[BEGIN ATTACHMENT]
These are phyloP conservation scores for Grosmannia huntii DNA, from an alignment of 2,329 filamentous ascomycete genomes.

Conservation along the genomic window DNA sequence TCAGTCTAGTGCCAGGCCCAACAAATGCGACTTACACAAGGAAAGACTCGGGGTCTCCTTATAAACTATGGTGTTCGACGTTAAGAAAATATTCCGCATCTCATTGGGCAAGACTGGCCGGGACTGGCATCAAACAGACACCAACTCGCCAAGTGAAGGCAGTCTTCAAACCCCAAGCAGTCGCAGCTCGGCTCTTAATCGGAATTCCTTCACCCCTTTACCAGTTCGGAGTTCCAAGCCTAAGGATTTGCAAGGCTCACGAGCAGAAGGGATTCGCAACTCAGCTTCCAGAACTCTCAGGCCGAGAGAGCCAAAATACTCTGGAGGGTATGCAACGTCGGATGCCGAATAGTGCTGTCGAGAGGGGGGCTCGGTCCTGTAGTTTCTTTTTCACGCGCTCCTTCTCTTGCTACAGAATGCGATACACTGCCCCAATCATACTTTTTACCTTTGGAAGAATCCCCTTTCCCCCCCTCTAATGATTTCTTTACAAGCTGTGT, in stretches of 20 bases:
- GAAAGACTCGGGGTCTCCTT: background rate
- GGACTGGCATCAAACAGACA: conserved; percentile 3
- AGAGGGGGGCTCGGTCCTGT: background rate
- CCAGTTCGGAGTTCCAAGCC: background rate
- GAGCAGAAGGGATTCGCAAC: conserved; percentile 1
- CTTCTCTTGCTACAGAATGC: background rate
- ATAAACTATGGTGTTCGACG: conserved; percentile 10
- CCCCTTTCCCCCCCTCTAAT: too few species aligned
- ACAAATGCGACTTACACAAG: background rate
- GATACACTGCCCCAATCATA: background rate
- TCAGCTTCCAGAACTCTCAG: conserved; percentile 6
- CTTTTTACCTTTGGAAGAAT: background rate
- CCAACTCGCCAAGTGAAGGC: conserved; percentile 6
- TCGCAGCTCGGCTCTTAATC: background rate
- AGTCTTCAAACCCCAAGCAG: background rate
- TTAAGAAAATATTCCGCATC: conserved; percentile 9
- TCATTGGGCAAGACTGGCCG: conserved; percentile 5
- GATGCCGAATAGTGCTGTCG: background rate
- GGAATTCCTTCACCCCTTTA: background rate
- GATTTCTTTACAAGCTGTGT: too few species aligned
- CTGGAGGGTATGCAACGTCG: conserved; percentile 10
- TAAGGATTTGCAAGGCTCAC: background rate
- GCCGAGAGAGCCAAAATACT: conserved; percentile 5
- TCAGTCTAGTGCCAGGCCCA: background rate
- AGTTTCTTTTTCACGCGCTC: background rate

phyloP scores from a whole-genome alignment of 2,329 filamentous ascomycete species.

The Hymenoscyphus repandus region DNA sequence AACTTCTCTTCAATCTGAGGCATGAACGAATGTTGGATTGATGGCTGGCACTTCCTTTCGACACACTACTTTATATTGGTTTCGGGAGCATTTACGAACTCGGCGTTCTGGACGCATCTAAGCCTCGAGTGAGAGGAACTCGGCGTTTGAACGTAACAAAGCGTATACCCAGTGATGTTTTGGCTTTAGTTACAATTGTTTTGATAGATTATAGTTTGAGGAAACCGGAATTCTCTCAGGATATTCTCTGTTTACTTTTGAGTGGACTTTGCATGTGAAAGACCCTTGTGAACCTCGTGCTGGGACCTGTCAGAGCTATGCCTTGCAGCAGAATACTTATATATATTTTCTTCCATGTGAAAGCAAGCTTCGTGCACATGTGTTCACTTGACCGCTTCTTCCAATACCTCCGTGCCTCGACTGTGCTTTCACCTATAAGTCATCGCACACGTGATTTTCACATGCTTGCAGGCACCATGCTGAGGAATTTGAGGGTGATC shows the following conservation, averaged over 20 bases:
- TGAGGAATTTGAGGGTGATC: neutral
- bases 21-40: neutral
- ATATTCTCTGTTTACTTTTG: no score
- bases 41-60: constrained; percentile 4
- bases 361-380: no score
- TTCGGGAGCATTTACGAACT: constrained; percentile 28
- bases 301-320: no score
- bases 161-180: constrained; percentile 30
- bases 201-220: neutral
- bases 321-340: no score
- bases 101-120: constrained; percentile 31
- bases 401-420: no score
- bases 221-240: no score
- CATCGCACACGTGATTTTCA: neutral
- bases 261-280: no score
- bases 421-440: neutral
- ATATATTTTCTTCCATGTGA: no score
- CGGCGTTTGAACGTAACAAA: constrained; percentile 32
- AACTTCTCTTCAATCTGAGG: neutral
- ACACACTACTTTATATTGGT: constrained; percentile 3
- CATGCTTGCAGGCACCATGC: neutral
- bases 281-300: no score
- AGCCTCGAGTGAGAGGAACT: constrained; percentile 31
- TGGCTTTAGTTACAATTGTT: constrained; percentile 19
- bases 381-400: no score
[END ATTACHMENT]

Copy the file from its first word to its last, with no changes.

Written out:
These are phyloP conservation scores for Grosmannia huntii DNA, from an alignment of 2,329 filamentous ascomycete genomes.

Conservation along the genomic window DNA sequence TCAGTCTAGTGCCAGGCCCAACAAATGCGACTTACACAAGGAAAGACTCGGGGTCTCCTTATAAACTATGGTGTTCGACGTTAAGAAAATATTCCGCATCTCATTGGGCAAGACTGGCCGGGACTGGCATCAAACAGACACCAACTCGCCAAGTGAAGGCAGTCTTCAAACCCCAAGCAGTCGCAGCTCGGCTCTTAATCGGAATTCCTTCACCCCTTTACCAGTTCGGAGTTCCAAGCCTAAGGATTTGCAAGGCTCACGAGCAGAAGGGATTCGCAACTCAGCTTCCAGAACTCTCAGGCCGAGAGAGCCAAAATACTCTGGAGGGTATGCAACGTCGGATGCCGAATAGTGCTGTCGAGAGGGGGGCTCGGTCCTGTAGTTTCTTTTTCACGCGCTCCTTCTCTTGCTACAGAATGCGATACACTGCCCCAATCATACTTTTTACCTTTGGAAGAATCCCCTTTCCCCCCCTCTAATGATTTCTTTACAAGCTGTGT, in stretches of 20 bases:
- GAAAGACTCGGGGTCTCCTT: background rate
- GGACTGGCATCAAACAGACA: conserved; percentile 3
- AGAGGGGGGCTCGGTCCTGT: background rate
- CCAGTTCGGAGTTCCAAGCC: background rate
- GAGCAGAAGGGATTCGCAAC: conserved; percentile 1
- CTTCTCTTGCTACAGAATGC: background rate
- ATAAACTATGGTGTTCGACG: conserved; percentile 10
- CCCCTTTCCCCCCCTCTAAT: too few species aligned
- ACAAATGCGACTTACACAAG: background rate
- GATACACTGCCCCAATCATA: background rate
- TCAGCTTCCAGAACTCTCAG: conserved; percentile 6
- CTTTTTACCTTTGGAAGAAT: background rate
- CCAACTCGCCAAGTGAAGGC: conserved; percentile 6
- TCGCAGCTCGGCTCTTAATC: background rate
- AGTCTTCAAACCCCAAGCAG: background rate
- TTAAGAAAATATTCCGCATC: conserved; percentile 9
- TCATTGGGCAAGACTGGCCG: conserved; percentile 5
- GATGCCGAATAGTGCTGTCG: background rate
- GGAATTCCTTCACCCCTTTA: background rate
- GATTTCTTTACAAGCTGTGT: too few species aligned
- CTGGAGGGTATGCAACGTCG: conserved; percentile 10
- TAAGGATTTGCAAGGCTCAC: background rate
- GCCGAGAGAGCCAAAATACT: conserved; percentile 5
- TCAGTCTAGTGCCAGGCCCA: background rate
- AGTTTCTTTTTCACGCGCTC: background rate

phyloP scores from a whole-genome alignment of 2,329 filamentous ascomycete species.

The Hymenoscyphus repandus region DNA sequence AACTTCTCTTCAATCTGAGGCATGAACGAATGTTGGATTGATGGCTGGCACTTCCTTTCGACACACTACTTTATATTGGTTTCGGGAGCATTTACGAACTCGGCGTTCTGGACGCATCTAAGCCTCGAGTGAGAGGAACTCGGCGTTTGAACGTAACAAAGCGTATACCCAGTGATGTTTTGGCTTTAGTTACAATTGTTTTGATAGATTATAGTTTGAGGAAACCGGAATTCTCTCAGGATATTCTCTGTTTACTTTTGAGTGGACTTTGCATGTGAAAGACCCTTGTGAACCTCGTGCTGGGACCTGTCAGAGCTATGCCTTGCAGCAGAATACTTATATATATTTTCTTCCATGTGAAAGCAAGCTTCGTGCACATGTGTTCACTTGACCGCTTCTTCCAATACCTCCGTGCCTCGACTGTGCTTTCACCTATAAGTCATCGCACACGTGATTTTCACATGCTTGCAGGCACCATGCTGAGGAATTTGAGGGTGATC shows the following conservation, averaged over 20 bases:
- TGAGGAATTTGAGGGTGATC: neutral
- bases 21-40: neutral
- ATATTCTCTGTTTACTTTTG: no score
- bases 41-60: constrained; percentile 4
- bases 361-380: no score
- TTCGGGAGCATTTACGAACT: constrained; percentile 28
- bases 301-320: no score
- bases 161-180: constrained; percentile 30
- bases 201-220: neutral
- bases 321-340: no score
- bases 101-120: constrained; percentile 31
- bases 401-420: no score
- bases 221-240: no score
- CATCGCACACGTGATTTTCA: neutral
- bases 261-280: no score
- bases 421-440: neutral
- ATATATTTTCTTCCATGTGA: no score
- CGGCGTTTGAACGTAACAAA: constrained; percentile 32
- AACTTCTCTTCAATCTGAGG: neutral
- ACACACTACTTTATATTGGT: constrained; percentile 3
- CATGCTTGCAGGCACCATGC: neutral
- bases 281-300: no score
- AGCCTCGAGTGAGAGGAACT: constrained; percentile 31
- TGGCTTTAGTTACAATTGTT: constrained; percentile 19
- bases 381-400: no score